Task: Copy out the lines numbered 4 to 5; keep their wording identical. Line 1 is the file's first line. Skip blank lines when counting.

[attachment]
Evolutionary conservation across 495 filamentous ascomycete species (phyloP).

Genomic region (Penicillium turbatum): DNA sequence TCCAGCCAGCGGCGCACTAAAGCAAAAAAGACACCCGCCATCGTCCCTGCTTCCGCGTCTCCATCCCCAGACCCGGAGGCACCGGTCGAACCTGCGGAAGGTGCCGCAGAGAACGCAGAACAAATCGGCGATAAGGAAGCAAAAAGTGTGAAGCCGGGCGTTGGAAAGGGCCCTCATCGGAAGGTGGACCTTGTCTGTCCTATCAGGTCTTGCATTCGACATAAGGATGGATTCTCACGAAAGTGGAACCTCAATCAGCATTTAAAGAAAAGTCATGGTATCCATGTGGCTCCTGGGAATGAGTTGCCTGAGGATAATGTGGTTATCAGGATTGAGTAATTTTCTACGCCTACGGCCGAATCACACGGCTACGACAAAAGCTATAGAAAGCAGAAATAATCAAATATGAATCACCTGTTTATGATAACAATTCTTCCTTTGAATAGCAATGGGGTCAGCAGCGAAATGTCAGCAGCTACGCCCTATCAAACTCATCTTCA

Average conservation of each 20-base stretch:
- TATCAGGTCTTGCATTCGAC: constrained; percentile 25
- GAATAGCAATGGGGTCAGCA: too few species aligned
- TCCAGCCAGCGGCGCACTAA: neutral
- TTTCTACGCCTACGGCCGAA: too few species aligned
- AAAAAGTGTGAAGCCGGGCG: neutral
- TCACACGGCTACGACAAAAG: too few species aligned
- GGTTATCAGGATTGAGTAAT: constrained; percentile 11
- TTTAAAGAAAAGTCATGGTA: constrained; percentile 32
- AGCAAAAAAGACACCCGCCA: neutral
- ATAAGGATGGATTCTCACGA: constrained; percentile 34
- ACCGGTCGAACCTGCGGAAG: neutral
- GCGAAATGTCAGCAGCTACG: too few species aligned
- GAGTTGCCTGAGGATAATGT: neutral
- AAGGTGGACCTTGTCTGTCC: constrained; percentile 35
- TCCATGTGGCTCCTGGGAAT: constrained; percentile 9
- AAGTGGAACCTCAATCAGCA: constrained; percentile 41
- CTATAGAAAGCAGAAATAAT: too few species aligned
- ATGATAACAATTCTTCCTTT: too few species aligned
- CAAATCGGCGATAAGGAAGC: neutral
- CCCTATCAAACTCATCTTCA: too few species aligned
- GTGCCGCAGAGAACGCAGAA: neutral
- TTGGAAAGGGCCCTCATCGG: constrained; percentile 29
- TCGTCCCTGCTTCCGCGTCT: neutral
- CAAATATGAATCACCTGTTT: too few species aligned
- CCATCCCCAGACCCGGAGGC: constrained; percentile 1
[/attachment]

- TATCAGGTCTTGCATTCGAC: constrained; percentile 25
- GAATAGCAATGGGGTCAGCA: too few species aligned